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Restoring the Body and the World

  • Carol P. Christ
Chapter
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Abstract

She changes everything She touches and everything She touches changes. The world is Her body. The world is in Her and She is in the world. She surrounds us like the air we breathe. She is as close to us as our own breath. She is energy, movement, life, and change. She is the ground of freedom, creativity, sympathy, understanding, and love. In Her we live, and move, and co-create our being. She is always there for each and every one of us, particles of atoms, cells, animals, and human animals. We are precious in Her sight. She understands and remembers us with unending sympathy. She inspires us to live creatively, joyfully, and in harmony with others in the web of life. Yet choice is ours. The world that is Her body is co-created. The choices of every individual particle of an atom, every individual cell, every individual animal, every individual human animal play a part. The adventure of life on planet earth and in the universe as a whole will be enhanced or diminished by the choices we make. She hears the cries of the world, sharing our sorrows with infinite compassion. In a still, small voice, She whispers the desire of Her heart: Life is meant to be enjoyed. She sets before us life and death. We can choose life. Change is. Touch is. Everything we touch can change.1

Keywords

Female Body Divine Power Process Paradigm Dualistic Tradition Process Philosophy 
These keywords were added by machine and not by the authors. This process is experimental and the keywords may be updated as the learning algorithm improves.

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Notes

  1. 2.
    This is a commonplace in feminist theological analysis; see Mary Daly, Beyond God the Father; Rosemary Radford Ruether, Sexism and God-Talk; Judith Plaskow, Standing Again at Sinai; Naomi Goldenberg, Returning Words to Flesh: Feminism, Psychoanalysis, and the Resurrection of the Body (Boston: Beacon Press, 1990)Google Scholar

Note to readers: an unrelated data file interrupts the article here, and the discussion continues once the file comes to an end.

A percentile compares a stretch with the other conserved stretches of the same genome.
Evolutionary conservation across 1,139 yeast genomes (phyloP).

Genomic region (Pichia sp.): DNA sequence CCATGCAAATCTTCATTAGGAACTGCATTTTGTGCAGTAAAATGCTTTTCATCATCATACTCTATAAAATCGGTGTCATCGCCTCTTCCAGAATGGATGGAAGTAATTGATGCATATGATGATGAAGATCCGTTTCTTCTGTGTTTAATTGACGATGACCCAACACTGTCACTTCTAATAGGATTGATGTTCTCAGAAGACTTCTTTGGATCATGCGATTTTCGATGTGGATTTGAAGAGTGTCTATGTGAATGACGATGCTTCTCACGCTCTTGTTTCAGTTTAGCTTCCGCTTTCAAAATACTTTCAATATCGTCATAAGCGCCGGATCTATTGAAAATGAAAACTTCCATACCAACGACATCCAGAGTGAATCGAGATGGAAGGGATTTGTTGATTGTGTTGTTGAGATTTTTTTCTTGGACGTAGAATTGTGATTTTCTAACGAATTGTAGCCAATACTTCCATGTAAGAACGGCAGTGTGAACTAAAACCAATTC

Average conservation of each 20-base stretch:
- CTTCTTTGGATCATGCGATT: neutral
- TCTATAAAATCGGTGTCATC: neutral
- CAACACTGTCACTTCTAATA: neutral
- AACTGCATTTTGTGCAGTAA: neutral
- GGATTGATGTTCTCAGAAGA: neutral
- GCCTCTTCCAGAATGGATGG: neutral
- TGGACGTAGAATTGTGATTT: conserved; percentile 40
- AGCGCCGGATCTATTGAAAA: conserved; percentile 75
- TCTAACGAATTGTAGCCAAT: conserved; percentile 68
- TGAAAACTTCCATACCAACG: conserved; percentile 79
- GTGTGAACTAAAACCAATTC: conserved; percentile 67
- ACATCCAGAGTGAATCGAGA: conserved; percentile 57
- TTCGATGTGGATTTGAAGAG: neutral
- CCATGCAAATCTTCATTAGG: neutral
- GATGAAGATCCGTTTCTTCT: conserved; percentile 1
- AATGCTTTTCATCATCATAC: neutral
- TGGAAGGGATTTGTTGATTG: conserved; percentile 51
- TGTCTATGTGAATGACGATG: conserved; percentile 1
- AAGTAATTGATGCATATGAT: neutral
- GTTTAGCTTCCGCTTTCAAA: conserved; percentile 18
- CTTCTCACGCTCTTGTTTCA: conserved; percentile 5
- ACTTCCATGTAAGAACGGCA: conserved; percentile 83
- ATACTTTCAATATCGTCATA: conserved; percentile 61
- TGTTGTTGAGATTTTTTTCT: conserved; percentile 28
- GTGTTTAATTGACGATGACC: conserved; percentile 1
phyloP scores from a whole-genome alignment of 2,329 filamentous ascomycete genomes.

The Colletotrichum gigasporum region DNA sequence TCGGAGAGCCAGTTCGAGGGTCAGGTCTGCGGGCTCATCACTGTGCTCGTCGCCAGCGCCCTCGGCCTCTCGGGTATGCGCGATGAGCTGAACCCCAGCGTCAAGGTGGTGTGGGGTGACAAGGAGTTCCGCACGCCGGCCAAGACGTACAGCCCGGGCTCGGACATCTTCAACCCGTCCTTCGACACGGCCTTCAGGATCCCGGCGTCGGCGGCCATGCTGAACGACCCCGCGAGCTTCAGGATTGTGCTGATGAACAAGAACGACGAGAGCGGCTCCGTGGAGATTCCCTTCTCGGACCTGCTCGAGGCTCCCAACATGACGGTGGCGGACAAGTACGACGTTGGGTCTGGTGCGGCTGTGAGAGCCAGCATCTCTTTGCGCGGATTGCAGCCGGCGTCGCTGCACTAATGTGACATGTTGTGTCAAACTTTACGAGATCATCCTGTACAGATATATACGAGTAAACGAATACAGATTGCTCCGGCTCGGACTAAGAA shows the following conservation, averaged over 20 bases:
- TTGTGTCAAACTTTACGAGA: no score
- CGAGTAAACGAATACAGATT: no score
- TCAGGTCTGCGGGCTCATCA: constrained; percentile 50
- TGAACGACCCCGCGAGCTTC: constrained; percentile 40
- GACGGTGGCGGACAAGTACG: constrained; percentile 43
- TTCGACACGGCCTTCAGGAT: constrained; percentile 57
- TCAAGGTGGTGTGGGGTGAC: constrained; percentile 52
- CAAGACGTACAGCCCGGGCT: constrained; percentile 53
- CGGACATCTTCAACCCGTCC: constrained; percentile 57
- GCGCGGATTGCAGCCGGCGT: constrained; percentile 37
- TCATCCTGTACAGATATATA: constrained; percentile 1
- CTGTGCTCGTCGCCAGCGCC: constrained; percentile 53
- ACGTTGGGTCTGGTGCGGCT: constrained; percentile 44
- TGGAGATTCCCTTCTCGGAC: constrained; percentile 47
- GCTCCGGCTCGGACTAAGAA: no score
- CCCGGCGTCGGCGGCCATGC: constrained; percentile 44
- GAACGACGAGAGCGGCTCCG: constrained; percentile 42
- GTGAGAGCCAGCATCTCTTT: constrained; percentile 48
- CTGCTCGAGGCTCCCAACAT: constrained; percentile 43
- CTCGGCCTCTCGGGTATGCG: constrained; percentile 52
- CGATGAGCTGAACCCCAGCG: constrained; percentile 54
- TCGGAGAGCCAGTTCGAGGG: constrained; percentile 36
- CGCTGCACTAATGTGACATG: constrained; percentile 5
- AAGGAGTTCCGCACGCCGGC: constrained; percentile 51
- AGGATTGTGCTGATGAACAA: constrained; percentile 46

2. 5.
    See Paul Roche, trans., The Orestes Plays of Aeschylus (New York: New American Library, 1962)Google Scholar
  3. 9.
    See Judith Plaskow, “The Coming of Lilith,” in Womanspirit Rising: A Feminist Reader on Religion (San Francisco: Harper & Row, 1979 (1989), 198–209.Google Scholar
  4. 12.
    See Elinor Gadon, The Once and Future Goddess (San Francisco: Harper-SanFrancisco, 1989)Google Scholar
  5. Meinrad Craighead, The Mother’s Songs: Images of God the Mother (New York: Paulist Press, 1986)Google Scholar
  6. 14.
    Angela Farmer, The Feminine Unfolding (videotape) (Hohokus, New Jersey: Transit Media, 1999)Google Scholar
  7. Laura Cornell, The Moon Salutation: Expression of the Feminine in Body, Psyche, Spirit (Oakland, CA: Yogesh-wari Publications, 2000).Google Scholar
  8. 15.
    See Rita Gross, Buddhism after Patriarchy; and Miranda Shaw, Passionate Enlightenment; Women in Tantric Buddhism (Princeton: Princeton University Press, 1994).Google Scholar
  9. 16.
    See for example, Christine Downing, The Goddess (New York: Crossroad, 1984)Google Scholar
  10. Jean Shinoda Bolen, Goddesses in Everywoman (San Francisco: Harper & Row, 1984).Google Scholar
  11. 18.
    The use of this term is also widespread, see, for example, eds. Irene Diamond and Gloria Feman Orenstein, Reweaving the World: The Emergence of Eco-Feminism (San Francisco: Sierra Club Books, 1990).Google Scholar
  12. 19.
    See Sheila Greeve Davaney, “The Limits of the Appeal to Women’s Experience, in Shaping New Vision: Gender and Values in American Culture”, eds. Clarissa W. Atkinson, Constance H. Buchanan, and Margaret Miles (Ann Arbor, MI: University of Michigan Research Press, 1987), 31–49.Google Scholar
  13. 24.
    Grace M. Jantzen, Becoming Divine: Towards a Feminist Philosophy of Religion (Bloomington and Indianapolis: Indiana University Press, 1999).Google Scholar
  14. 31.
    See Lynn Gottlieb, She Who Dwells Within: A Feminist Vision of a Renewed Judaism (San Francisco: HarperSanFrancisco, 1995).Google Scholar
  15. 34.
    See Mary Daly, Beyond God the Father; and Elizabeth Johnson, She Who Is: The Mystery of God in Feminist Theological Discourse (New York: Crossroad Press, 1992).Google Scholar
  16. 35.
    Sallie McFague, Metaphorical Theology: Models of God in Religious Language (Minneapolis: Fortress Press, 1982).Google Scholar
  17. 39.
    See, for example, Elisabeth Schüssler Fiorenza, Sharing Her Word (Boston: Beacon Press, 1998), 51.Google Scholar

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© Carol P. Christ 2003

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  • Carol P. Christ

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